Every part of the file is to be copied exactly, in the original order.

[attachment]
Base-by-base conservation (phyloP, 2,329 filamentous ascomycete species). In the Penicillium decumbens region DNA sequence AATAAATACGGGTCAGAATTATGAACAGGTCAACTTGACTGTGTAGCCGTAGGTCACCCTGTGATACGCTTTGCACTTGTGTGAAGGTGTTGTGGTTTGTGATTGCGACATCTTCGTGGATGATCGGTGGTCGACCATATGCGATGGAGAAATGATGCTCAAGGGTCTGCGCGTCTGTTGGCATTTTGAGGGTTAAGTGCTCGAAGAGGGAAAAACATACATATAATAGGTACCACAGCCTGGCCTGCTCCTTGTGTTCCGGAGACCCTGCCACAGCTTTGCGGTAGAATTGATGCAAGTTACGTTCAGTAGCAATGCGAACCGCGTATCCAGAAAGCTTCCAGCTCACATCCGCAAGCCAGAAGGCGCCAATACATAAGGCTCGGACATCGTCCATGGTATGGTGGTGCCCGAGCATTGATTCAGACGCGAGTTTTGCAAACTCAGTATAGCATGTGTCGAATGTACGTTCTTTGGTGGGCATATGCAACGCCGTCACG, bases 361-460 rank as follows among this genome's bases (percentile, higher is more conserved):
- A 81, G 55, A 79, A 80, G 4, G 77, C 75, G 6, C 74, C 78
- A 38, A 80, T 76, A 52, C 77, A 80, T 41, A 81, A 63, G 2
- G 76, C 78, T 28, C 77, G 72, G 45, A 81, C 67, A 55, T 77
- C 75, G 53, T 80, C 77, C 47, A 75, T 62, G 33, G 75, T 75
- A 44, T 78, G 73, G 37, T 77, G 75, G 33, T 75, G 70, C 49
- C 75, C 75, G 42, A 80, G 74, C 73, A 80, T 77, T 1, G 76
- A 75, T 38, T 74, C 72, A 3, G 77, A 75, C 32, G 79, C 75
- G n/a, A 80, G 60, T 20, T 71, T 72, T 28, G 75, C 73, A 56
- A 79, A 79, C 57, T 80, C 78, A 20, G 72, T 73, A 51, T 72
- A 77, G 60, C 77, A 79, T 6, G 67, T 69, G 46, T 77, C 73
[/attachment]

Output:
Base-by-base conservation (phyloP, 2,329 filamentous ascomycete species). In the Penicillium decumbens region DNA sequence AATAAATACGGGTCAGAATTATGAACAGGTCAACTTGACTGTGTAGCCGTAGGTCACCCTGTGATACGCTTTGCACTTGTGTGAAGGTGTTGTGGTTTGTGATTGCGACATCTTCGTGGATGATCGGTGGTCGACCATATGCGATGGAGAAATGATGCTCAAGGGTCTGCGCGTCTGTTGGCATTTTGAGGGTTAAGTGCTCGAAGAGGGAAAAACATACATATAATAGGTACCACAGCCTGGCCTGCTCCTTGTGTTCCGGAGACCCTGCCACAGCTTTGCGGTAGAATTGATGCAAGTTACGTTCAGTAGCAATGCGAACCGCGTATCCAGAAAGCTTCCAGCTCACATCCGCAAGCCAGAAGGCGCCAATACATAAGGCTCGGACATCGTCCATGGTATGGTGGTGCCCGAGCATTGATTCAGACGCGAGTTTTGCAAACTCAGTATAGCATGTGTCGAATGTACGTTCTTTGGTGGGCATATGCAACGCCGTCACG, bases 361-460 rank as follows among this genome's bases (percentile, higher is more conserved):
- A 81, G 55, A 79, A 80, G 4, G 77, C 75, G 6, C 74, C 78
- A 38, A 80, T 76, A 52, C 77, A 80, T 41, A 81, A 63, G 2
- G 76, C 78, T 28, C 77, G 72, G 45, A 81, C 67, A 55, T 77
- C 75, G 53, T 80, C 77, C 47, A 75, T 62, G 33, G 75, T 75
- A 44, T 78, G 73, G 37, T 77, G 75, G 33, T 75, G 70, C 49
- C 75, C 75, G 42, A 80, G 74, C 73, A 80, T 77, T 1, G 76
- A 75, T 38, T 74, C 72, A 3, G 77, A 75, C 32, G 79, C 75
- G n/a, A 80, G 60, T 20, T 71, T 72, T 28, G 75, C 73, A 56
- A 79, A 79, C 57, T 80, C 78, A 20, G 72, T 73, A 51, T 72
- A 77, G 60, C 77, A 79, T 6, G 67, T 69, G 46, T 77, C 73